Gladly do we turn from this figment of natural reason to the grand, simple statements of the bare unadorned Word of God. It looks forward to a time when God shall be all in all, when heaven and earth shall be purged from every stain of sin's pollution. It anticipates that glad occasion when every heart shall beat in unison with the heart of God; every mind and will shall coalesce and harmonize with the Divine Wisdom and Purpose; every knee shall bow and every tongue confess that Jesus Christ is Lord; the Second Death shall be swallowed up in victory, and the victims of its rule shall come forth in resurrection glory—the redeemed of the Lord.

THE AGES
NEW TESTAMENT TERMS

AT the very outset of our inquiry the reader must be informed that the words "everlasting," "endless," "eternal" represent the Greek words "aperantos," "akatalutos," "aidios," "aionios."

The first three words require but a passing notice.

"Aperantos," which some say is the strongest Greek term expressive of duration, occurs only once in connection with "genealogies" (1 Tim. 1:4).

"Akatalutos" is used only in Hebrews 7:16, and is translated "endless," though it really means "indissoluble." This meaning, Which appears in the margin of the R.V., is required by the context to provide the necessary antipode for "carnal." The point in question is character rather than duration.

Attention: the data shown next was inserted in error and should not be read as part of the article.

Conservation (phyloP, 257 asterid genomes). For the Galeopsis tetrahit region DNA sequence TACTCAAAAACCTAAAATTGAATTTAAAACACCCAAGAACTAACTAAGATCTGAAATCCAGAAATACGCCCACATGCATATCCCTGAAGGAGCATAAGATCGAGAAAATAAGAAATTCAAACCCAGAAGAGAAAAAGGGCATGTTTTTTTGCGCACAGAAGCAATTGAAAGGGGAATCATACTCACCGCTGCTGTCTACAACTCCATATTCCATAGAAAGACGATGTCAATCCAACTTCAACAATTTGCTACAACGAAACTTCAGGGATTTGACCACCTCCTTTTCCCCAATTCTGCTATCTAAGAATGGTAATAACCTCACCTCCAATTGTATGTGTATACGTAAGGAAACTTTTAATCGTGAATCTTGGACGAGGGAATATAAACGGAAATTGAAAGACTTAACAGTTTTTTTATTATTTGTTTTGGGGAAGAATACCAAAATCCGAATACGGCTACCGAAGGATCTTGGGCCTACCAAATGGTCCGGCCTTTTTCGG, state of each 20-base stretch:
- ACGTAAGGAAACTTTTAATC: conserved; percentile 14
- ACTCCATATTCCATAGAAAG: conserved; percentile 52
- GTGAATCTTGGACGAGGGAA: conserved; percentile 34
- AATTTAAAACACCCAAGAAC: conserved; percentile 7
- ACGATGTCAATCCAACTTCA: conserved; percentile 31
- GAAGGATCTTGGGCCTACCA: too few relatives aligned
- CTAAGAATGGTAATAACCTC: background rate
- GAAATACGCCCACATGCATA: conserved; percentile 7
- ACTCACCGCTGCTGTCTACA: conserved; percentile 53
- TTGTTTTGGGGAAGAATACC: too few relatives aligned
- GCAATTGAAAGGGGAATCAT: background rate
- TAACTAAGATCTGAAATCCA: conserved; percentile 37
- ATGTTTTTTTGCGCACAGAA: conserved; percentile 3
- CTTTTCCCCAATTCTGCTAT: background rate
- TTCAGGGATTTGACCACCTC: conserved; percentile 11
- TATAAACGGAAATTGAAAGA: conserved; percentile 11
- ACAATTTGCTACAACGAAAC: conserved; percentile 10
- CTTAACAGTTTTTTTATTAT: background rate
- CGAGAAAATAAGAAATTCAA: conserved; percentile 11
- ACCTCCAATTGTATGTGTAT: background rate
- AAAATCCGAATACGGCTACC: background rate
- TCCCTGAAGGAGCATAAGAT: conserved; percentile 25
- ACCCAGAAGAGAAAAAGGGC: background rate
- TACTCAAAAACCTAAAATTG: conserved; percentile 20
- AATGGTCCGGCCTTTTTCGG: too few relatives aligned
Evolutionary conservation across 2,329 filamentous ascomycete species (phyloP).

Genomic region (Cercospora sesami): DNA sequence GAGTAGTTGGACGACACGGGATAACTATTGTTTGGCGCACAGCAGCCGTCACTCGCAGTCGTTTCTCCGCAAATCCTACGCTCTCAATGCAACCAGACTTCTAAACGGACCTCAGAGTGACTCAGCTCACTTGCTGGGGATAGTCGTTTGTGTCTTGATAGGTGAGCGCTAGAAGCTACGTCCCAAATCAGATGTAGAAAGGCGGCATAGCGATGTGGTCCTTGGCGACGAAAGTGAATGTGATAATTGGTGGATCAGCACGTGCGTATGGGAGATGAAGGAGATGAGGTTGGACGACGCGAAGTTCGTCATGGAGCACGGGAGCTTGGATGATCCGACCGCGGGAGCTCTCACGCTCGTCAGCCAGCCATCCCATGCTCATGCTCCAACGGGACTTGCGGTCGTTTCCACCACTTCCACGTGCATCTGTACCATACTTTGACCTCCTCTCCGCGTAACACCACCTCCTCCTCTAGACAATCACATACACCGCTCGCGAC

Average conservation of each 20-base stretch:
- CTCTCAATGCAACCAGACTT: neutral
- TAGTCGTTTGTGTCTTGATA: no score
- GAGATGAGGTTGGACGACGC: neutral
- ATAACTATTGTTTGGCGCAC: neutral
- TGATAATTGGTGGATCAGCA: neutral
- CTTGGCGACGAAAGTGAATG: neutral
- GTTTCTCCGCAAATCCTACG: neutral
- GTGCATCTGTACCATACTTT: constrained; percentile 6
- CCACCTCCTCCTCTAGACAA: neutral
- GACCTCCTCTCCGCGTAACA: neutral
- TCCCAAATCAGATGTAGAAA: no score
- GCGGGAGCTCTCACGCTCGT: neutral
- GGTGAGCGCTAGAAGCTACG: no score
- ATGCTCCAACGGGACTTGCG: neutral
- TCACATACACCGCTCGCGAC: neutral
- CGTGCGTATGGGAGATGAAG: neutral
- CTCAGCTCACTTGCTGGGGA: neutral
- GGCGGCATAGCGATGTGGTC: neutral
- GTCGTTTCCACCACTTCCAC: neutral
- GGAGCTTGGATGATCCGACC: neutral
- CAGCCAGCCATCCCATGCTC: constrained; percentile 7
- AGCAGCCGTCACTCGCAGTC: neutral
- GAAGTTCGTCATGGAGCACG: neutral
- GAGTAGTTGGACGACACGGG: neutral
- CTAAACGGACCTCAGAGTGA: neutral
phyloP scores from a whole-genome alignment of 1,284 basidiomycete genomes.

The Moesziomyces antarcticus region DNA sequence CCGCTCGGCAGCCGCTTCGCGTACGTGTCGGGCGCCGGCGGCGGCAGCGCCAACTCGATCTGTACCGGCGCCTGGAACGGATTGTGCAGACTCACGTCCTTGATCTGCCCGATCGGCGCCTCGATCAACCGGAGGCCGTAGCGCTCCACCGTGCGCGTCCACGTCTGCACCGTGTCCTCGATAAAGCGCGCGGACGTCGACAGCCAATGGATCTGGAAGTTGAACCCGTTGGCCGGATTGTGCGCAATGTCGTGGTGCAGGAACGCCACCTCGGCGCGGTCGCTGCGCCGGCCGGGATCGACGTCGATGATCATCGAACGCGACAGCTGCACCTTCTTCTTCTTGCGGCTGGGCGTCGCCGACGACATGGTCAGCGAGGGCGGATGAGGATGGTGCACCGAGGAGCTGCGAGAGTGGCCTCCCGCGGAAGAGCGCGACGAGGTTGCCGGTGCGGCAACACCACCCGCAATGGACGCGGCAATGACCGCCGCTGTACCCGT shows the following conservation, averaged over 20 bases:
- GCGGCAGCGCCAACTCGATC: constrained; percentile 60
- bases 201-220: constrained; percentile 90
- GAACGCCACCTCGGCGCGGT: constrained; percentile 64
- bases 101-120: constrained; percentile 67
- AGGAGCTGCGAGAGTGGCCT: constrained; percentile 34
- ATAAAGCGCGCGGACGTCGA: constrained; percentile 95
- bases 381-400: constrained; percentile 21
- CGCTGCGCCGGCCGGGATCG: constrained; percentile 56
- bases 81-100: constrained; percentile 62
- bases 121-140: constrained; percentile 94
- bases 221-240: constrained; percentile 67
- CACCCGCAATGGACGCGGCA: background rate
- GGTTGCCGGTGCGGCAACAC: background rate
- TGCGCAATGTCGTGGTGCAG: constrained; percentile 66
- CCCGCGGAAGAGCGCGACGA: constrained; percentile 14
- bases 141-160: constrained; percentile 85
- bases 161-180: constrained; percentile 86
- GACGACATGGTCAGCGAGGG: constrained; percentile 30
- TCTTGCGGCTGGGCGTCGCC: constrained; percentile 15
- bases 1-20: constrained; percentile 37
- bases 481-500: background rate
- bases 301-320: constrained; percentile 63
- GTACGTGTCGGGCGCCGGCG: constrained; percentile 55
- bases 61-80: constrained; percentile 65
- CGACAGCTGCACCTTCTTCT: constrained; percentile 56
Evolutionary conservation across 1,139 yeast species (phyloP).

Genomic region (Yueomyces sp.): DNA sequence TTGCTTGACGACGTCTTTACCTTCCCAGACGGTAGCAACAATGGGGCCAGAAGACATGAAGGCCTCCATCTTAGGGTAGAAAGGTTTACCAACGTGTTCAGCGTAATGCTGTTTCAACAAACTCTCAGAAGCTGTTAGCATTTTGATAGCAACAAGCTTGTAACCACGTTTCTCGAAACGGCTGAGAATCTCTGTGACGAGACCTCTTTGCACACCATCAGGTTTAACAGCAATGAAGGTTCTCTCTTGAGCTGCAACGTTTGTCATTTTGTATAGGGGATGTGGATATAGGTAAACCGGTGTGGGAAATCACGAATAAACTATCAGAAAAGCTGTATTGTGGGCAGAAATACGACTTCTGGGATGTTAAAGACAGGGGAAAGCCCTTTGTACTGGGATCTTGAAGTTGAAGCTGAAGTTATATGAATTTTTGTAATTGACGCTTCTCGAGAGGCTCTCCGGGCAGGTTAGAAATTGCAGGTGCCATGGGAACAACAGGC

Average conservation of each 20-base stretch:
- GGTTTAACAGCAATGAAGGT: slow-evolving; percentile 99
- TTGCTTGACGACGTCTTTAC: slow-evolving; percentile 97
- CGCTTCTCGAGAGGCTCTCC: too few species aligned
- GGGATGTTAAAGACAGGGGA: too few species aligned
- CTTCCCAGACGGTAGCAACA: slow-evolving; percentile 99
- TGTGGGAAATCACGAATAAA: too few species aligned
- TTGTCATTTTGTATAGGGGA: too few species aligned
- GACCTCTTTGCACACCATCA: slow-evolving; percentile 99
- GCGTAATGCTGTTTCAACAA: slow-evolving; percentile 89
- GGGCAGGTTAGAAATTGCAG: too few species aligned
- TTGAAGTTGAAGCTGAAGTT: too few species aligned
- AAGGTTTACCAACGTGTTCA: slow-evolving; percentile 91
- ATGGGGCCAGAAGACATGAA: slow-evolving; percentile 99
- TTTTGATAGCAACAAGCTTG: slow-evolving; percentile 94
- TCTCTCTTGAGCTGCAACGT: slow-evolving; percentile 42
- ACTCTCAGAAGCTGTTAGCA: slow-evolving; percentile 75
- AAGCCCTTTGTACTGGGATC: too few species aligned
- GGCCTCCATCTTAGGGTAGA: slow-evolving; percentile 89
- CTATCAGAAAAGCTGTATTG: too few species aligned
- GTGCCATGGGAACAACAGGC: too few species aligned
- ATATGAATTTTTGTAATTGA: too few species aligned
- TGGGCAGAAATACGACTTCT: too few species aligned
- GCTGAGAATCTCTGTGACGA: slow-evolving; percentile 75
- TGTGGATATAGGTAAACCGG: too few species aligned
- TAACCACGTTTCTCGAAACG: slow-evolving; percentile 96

"Aidios" appears in two instances. Its meaning is "perpetual.4" In Romans 1:20 we read of God's "everlasting power and divinity." It goes without saying that God's power and divinity are interminable; the apostle, however, is not so much concerned with the inherent properties of those unseen things of God as with their manifestation since the creation of the world, through created things. While His power and divinity are endless, their visible expression dates only from the creation of the material universe.

With regard to Jude 6, the context expressly limits its duration; for the chains that bind the angels that kept not their own principality are "aidian" only "unto the judgment of the great day."